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Georgia’s Minister holds meetings in US ahead of EU, NATO summits

By Messenger Staff
Thursday, October 5
Georgia’s Minister on European and Euro-Atlantic Integration has held meetings with US Department of State officials ahead of the Eastern Partnership meeting and NATO summit.

Minister Viktor Dolidze met Bridget Brink, US Deputy Assistant Secretary in the Bureau of European and Eurasian Affairs, and US Department of State European and Eurasian Affairs Bureau EU Office director.

The meetings concerned Georgia’s integration issues into the EU and NATO ahead of the EU Eastern Partnership meeting scheduled in November and preparations for the next NATO summit.

“The US is Georgia’s key strategic partner and its support to Europeans would be of high importance. This will be significant for out more integration into the EU,” Dolidze stated.

Dolidze highlighted successful fulfillment of the Georgia-EU Association Agreement, as well as the situation in breakaway regions of the country.

The Minister stated that the situation in Georgia’s occupied Abkhazia and Tskhinvali (South Ossetia) regions created security threats for the whole regional stability.

The meetings were also dedicated to the importance of raising public awareness to neutralize the anti-Western propaganda in Georgia.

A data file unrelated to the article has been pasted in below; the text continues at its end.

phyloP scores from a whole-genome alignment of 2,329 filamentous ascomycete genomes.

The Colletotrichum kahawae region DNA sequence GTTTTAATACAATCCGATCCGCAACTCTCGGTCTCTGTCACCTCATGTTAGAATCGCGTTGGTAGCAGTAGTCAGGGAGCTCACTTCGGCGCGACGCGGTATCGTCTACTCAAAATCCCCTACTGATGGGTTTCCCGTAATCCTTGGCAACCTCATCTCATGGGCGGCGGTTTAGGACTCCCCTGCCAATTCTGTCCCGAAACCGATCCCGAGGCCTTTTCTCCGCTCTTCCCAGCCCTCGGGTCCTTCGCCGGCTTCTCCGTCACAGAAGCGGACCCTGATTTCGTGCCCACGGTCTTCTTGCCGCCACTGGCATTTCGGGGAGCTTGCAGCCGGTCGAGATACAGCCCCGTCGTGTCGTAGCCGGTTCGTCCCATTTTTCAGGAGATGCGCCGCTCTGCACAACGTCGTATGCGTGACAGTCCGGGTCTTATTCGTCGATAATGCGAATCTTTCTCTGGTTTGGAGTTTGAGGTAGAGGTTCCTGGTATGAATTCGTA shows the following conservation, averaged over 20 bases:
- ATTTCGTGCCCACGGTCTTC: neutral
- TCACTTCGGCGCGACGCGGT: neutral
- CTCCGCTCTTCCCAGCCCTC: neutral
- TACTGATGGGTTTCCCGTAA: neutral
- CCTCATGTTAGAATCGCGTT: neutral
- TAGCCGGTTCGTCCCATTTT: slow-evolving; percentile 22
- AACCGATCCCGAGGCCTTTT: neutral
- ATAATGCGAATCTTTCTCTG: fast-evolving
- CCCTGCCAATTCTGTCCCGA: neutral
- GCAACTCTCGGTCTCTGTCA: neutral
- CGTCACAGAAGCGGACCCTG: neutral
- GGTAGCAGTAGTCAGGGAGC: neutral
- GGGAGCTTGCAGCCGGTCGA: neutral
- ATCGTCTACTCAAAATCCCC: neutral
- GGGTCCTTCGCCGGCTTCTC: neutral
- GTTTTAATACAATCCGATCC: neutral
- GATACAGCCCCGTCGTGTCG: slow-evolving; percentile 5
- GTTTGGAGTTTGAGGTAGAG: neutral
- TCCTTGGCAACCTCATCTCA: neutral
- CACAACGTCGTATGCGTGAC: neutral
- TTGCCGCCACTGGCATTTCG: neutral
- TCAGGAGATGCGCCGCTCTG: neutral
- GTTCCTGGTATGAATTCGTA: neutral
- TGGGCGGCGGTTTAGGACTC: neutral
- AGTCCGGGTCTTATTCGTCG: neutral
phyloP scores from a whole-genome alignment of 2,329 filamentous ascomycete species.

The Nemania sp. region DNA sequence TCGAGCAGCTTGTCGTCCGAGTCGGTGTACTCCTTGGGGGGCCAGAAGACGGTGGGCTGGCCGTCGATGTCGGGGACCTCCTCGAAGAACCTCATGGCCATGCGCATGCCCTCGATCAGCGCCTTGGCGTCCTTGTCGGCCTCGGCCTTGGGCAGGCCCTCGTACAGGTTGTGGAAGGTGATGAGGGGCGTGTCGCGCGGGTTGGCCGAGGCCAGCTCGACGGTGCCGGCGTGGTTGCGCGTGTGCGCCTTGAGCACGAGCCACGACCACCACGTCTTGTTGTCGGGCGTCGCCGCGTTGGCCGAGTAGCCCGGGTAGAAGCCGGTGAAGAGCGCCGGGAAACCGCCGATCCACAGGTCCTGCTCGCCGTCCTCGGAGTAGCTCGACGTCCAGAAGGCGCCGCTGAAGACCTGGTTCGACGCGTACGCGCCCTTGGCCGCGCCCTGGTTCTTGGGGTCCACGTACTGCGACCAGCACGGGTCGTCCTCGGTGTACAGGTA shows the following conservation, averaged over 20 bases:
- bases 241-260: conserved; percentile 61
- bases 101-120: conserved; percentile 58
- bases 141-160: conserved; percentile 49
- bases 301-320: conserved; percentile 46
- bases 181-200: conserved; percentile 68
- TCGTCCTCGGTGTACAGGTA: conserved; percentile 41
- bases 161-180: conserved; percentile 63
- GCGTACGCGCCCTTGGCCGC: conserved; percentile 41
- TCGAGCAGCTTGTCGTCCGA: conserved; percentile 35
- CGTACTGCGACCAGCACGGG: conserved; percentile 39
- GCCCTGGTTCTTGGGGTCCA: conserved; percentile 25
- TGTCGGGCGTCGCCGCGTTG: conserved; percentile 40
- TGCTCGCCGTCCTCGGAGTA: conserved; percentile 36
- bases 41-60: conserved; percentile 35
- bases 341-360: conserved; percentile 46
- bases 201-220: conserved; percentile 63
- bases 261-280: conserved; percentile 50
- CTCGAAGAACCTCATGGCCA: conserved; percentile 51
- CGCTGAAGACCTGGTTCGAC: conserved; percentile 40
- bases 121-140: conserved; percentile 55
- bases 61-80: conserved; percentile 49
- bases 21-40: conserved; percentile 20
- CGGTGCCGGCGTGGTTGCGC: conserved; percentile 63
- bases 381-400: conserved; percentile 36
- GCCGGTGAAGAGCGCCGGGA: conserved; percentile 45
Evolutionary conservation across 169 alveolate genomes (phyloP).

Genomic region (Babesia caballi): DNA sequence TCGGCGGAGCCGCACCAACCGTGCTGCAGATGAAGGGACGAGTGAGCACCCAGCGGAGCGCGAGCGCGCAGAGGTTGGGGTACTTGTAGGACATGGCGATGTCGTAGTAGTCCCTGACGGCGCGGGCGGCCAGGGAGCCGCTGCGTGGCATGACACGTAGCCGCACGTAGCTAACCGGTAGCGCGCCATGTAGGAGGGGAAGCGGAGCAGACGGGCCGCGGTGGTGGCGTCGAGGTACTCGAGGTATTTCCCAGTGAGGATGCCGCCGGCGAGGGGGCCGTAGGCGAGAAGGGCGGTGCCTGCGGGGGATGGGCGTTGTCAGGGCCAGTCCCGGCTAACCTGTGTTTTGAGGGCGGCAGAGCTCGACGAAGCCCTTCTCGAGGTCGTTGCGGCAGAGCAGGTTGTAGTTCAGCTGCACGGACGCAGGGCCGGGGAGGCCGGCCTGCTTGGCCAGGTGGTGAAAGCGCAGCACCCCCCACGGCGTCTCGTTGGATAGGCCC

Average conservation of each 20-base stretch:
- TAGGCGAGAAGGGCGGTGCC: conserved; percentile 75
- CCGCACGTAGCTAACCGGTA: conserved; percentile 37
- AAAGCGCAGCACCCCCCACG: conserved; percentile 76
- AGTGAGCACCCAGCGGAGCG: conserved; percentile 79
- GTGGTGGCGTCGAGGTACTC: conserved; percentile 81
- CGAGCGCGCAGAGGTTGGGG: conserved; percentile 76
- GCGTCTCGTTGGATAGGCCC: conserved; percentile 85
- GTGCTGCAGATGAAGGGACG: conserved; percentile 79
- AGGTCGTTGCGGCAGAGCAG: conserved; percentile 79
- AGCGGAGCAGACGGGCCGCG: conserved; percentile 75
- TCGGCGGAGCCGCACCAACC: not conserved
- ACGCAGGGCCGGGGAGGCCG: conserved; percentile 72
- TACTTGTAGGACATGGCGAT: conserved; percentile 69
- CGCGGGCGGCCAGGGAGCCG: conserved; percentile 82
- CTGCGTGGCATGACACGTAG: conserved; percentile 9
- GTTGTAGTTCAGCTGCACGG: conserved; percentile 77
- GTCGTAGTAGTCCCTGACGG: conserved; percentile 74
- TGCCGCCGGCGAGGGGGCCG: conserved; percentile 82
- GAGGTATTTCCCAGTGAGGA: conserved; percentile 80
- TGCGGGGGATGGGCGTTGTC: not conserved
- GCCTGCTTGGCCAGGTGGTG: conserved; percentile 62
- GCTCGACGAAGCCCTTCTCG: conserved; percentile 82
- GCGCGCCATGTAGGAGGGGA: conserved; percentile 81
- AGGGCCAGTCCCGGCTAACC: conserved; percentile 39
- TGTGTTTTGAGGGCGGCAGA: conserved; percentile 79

Both the Eastern Partnership meeting and the NATO summit are very important for Georgia as each are steps forward to membership in the EU and NATO, which means more stability for Georgia in the long term perspective.

The NATO summit is especially important, and the country is eager to gain a Membership Action Plan (MAP) from the Alliance. Georgia was not offered MAP in 2014, however, NATO officials declared at that time they would implement “substantive package” of cooperation. Up to present, particularly in 2017, a number of joint trainings with NATO member states have taken place in Georgia.

Today, the MAP will be the key and a very visible indicator for Georgia that NATO’s door is really open. The US support for both Georgia’s aspirations to the EU and NATO are also essential.

Georgia requires strong international support to somehow suspend Russia’s occupation and halt its creeping occupation on Georgian soil.